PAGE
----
Long-lost ship from Franklin expedition found
WATCH: It’s being described as one of the most important land-based archaeological finds in modern times. One of the ships from the doomed Franklin expedition has been found after more than 160 years. Eric Sorensen has the story.
OTTAWA – A Canadian search team has unlocked one of the world’s great exploration mysteries with the discovery of one of two lost ships from Sir John Franklin’s doomed Arctic expedition.
The remarkable find completes one half of a puzzle that long ago captured the Victorian imagination and gave rise to many searches throughout the 19th century for Franklin and his crew.
The search team confirmed the discovery on Sunday using a remotely operated underwater vehicle recently acquired by Parks Canada. They found the wreck 11 metres below the water’s surface.
READ MORE: Harper joins hunt for lost Franklin ships
It is not known yet whether the ship is HMS Erebus or HMS Terror.
Prime Minister Stephen Harper, who recently came close to the search area on his annual northern trip, could barely contain his delight Tuesday as he delivered news of the “great, historic” breakthrough.
“For more than a century, this has been a great Canadian story and mystery,” Harper said.
“I’d say it’s been the subject of scientists and historians and writers and singers. So I think we have a really important day in mapping together the history of our country.”
The ship appears to be well-preserved. A sonar image projected at a media conference showed the ship five metres off the sea floor in the bow and four metres in the stern.
Ryan Harris, a senior underwater archeologist and one of the people leading the Parks Canada search, said the sonar image showed some of the deck structures are still intact, including the main mast, which was sheared off by the ice when the ship sank.
WATCH: Take an underwater tour of the discovery of one of the Franklin expedition’s lost ships.
The contents of the ship are most likely in the same good condition, Harris added.
The discovery came a day after a team of archeologists found a tiny fragment from the expedition in the King William Island search area. Until Tuesday, those artifacts were the first ones found in modern times.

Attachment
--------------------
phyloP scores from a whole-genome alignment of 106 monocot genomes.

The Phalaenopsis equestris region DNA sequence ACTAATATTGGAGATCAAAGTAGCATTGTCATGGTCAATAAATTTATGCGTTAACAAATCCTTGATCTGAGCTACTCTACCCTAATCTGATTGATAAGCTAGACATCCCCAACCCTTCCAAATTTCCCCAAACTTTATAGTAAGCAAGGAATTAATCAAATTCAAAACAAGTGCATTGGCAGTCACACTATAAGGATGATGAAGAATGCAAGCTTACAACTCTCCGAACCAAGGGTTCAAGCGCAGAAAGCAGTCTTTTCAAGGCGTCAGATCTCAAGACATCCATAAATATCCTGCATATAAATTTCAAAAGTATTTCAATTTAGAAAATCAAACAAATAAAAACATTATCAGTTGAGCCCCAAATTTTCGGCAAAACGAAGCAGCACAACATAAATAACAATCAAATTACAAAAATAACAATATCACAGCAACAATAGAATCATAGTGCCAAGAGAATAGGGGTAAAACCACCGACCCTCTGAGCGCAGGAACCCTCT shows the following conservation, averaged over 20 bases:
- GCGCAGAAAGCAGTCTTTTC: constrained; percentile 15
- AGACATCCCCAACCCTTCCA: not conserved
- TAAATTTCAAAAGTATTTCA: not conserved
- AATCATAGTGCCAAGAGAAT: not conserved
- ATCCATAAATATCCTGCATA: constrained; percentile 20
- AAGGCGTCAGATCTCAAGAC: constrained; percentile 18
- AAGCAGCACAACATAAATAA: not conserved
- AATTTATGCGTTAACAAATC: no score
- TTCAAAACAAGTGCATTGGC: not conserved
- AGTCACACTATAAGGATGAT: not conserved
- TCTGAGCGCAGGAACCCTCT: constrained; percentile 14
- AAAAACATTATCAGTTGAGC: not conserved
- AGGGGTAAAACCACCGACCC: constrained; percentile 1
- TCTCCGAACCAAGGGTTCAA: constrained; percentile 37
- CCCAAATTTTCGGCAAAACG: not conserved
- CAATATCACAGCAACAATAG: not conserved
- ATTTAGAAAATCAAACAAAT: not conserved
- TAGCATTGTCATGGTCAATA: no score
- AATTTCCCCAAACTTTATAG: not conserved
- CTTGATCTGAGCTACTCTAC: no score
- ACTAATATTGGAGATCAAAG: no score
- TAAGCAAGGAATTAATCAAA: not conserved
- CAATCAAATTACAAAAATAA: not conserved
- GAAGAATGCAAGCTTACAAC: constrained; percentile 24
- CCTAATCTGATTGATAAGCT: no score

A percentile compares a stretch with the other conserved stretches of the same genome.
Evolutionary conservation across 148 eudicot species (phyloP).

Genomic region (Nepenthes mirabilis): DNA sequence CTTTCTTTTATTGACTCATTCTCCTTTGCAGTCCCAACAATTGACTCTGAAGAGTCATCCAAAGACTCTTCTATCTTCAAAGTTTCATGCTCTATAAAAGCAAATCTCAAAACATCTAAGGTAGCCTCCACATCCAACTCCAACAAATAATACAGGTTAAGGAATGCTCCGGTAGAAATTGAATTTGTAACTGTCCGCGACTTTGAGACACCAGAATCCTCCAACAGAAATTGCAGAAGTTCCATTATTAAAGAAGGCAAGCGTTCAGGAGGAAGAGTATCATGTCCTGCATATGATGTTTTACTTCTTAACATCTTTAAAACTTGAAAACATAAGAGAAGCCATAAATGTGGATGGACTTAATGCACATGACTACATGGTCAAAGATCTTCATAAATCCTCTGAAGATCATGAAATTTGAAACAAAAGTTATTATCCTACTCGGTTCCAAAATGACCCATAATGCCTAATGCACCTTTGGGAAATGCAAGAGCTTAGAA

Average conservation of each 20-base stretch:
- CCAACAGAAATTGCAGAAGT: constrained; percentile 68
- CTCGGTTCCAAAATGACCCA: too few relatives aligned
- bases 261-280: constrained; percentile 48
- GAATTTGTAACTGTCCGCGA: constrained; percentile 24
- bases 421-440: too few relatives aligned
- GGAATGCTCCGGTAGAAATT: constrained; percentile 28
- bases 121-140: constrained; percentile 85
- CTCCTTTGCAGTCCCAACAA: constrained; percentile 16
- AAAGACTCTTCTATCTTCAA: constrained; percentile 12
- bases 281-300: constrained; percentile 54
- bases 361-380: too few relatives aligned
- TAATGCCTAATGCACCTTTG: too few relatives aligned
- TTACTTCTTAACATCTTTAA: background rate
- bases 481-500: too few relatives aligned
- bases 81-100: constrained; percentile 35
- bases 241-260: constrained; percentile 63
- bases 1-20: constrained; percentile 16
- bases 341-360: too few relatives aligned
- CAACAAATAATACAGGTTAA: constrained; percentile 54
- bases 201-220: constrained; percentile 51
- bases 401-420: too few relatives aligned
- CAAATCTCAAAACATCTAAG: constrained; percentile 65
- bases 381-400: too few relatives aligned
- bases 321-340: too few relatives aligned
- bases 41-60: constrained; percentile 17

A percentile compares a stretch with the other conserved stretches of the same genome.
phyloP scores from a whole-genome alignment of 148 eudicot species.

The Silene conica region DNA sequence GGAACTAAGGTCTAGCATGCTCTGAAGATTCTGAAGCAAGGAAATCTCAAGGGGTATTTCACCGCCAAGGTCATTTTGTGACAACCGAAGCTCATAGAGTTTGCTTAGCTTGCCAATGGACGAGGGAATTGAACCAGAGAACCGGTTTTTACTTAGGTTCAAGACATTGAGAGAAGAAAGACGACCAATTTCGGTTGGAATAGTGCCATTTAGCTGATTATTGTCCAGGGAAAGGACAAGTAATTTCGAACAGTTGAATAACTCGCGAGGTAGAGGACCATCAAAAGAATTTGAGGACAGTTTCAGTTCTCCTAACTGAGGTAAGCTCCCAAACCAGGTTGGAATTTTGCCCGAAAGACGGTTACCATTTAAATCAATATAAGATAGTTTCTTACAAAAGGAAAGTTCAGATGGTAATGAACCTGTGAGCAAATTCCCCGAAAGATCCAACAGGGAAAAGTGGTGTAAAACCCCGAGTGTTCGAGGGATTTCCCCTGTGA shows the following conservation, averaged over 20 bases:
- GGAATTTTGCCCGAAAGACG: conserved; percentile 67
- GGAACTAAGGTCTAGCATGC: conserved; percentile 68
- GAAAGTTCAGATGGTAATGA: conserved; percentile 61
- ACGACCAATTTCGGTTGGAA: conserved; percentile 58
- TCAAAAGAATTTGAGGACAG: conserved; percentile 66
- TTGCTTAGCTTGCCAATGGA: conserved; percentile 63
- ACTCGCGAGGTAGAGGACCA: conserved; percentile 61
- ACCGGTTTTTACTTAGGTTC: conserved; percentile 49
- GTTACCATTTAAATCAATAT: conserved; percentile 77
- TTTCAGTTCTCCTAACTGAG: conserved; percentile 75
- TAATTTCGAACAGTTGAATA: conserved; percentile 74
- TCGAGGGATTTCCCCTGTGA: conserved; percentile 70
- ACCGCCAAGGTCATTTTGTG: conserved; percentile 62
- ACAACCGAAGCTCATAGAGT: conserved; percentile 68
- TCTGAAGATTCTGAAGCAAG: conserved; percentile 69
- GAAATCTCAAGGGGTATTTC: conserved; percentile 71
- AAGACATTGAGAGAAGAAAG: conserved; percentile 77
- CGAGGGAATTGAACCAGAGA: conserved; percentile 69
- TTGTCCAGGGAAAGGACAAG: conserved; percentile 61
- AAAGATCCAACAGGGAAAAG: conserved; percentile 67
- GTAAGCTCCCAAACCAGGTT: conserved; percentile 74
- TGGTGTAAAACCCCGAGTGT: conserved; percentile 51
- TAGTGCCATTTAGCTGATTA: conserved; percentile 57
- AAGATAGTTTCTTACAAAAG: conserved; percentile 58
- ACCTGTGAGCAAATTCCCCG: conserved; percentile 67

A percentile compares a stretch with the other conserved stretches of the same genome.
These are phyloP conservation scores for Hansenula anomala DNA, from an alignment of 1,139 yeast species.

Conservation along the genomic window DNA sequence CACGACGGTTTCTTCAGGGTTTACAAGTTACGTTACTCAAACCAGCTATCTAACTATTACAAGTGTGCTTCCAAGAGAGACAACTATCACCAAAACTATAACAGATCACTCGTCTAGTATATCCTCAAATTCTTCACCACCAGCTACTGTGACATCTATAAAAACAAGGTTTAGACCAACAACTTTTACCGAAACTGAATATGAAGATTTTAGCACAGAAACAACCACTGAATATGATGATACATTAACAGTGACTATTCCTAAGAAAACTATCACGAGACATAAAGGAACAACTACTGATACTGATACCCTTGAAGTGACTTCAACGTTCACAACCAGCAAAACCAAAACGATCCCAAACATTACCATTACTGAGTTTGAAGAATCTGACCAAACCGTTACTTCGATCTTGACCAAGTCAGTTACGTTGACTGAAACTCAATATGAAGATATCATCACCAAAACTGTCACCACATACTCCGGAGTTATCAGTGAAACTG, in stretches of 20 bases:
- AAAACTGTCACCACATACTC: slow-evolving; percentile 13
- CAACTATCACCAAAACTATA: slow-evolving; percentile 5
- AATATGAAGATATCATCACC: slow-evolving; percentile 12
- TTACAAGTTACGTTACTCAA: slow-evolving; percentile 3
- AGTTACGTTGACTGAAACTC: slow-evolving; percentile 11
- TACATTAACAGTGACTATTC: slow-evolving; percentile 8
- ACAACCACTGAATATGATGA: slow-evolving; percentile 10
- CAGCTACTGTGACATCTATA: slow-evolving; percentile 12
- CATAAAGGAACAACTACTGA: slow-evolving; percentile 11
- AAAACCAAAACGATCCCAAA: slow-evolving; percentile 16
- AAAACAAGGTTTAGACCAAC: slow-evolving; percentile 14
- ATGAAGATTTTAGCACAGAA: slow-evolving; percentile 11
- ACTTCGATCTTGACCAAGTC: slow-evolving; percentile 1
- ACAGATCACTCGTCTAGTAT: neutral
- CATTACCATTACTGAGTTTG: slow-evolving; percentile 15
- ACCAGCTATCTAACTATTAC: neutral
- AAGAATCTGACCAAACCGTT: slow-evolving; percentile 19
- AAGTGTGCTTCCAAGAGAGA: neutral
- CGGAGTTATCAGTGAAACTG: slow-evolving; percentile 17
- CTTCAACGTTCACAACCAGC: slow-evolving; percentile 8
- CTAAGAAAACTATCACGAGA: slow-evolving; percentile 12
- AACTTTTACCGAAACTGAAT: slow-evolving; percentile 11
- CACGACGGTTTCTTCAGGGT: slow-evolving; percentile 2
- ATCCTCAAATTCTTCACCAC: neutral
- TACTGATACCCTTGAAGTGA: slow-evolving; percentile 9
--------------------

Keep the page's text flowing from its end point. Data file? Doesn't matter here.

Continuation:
The two ships of the Franklin Expedition and their crews disappeared during an 1845 quest for the Northwest Passage.
They were the subject of many searches throughout the 19th century, but the mystery of exactly what happened to Franklin and his men has never been solved.
The expedition has been the subject of songs, poems and novels ever since.
“We’ve got half the story here,” said John Geiger, president of the Royal Canadian Geographical Society.
“It’s very exciting. It’s a big break.”
Since 2008, Parks Canada has led six major searches for the lost Franklin ships. Four vessels — the Canadian Coast Guard ship Sir Wilfrid Laurier, the Royal Canadian Navy’s HMCS Kingston and vessels from the Arctic Research Foundation and the One Ocean Expedition — led the search this summer.
Officials recently said it was only a matter of time before the ships were found.
WATCH: How scientists discovered a missing piece of Canadian history
On his annual tour of the North last month, the prime minister got a first-hand look at some of the tools being used in the hunt for the ships. Harper helped lower an autonomous underwater vehicle into the frigid water near Pond Inlet.
The Conservatives have made Arctic sovereignty a key theme since coming to power in 2006. Harper recently told journalists aboard HMCS Kingston the Franklin search was part and parcel of asserting Canada’s control over its North.
“It ultimately isn’t just about the story of discovery and mystery and all these things,” Harper said last month.
“It’s also really is laying the basis for what’s, in the longer term, Canadian sovereignty.”
One observer says the Franklin search has more to do with Canadian nationalism than Arctic sovereignty.
“The discovery of two historical wrecks from the 1840s that sailed under the authority of Britain before Canada was even a state doesn’t really extend our claims of control over the waters of the Northwest Passage,” said Rob Huebert, an Arctic expert at the University of Calgary.
What the discovery does, Huebert added, is help cement a commitment to developing the North as part of Harper’s legacy.
“The Arctic is going to be one of his major legacies when people look back on his leadership period.”
© 2014 The Canadian Press